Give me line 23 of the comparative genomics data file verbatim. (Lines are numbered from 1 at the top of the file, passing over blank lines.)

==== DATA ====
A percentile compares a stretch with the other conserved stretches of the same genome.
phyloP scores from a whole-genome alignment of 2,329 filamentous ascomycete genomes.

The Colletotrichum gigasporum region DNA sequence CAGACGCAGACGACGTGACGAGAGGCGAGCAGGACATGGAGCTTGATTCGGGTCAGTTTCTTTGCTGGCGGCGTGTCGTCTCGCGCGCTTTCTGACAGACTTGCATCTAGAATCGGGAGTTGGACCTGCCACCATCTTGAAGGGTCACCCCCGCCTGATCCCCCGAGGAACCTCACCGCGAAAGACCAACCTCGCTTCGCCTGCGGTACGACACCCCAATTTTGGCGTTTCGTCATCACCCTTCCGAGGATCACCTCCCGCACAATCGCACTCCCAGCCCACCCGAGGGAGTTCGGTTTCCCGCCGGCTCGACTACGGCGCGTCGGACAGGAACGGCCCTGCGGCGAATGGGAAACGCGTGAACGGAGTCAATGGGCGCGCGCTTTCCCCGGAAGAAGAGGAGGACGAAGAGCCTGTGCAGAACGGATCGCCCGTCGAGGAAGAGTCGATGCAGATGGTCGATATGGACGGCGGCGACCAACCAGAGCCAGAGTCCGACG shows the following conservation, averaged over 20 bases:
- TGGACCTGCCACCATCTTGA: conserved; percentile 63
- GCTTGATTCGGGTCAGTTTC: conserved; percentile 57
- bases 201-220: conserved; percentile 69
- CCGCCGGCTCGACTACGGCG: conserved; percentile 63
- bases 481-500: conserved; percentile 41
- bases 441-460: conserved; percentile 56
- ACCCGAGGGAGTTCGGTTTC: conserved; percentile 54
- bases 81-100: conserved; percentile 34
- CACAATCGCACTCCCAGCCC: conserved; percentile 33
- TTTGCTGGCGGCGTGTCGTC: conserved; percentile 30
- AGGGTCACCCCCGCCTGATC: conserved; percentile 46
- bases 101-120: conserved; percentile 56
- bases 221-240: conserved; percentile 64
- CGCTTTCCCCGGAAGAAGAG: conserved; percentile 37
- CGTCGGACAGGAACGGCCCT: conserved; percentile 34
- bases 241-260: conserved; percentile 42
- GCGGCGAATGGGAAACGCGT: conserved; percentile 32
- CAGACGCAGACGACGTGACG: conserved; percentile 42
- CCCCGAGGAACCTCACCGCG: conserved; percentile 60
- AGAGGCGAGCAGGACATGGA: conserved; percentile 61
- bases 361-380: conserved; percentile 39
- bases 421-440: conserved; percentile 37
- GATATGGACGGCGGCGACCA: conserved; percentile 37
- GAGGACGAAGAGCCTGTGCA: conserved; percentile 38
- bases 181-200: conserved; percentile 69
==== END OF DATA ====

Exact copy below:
- AGAGGCGAGCAGGACATGGA: conserved; percentile 61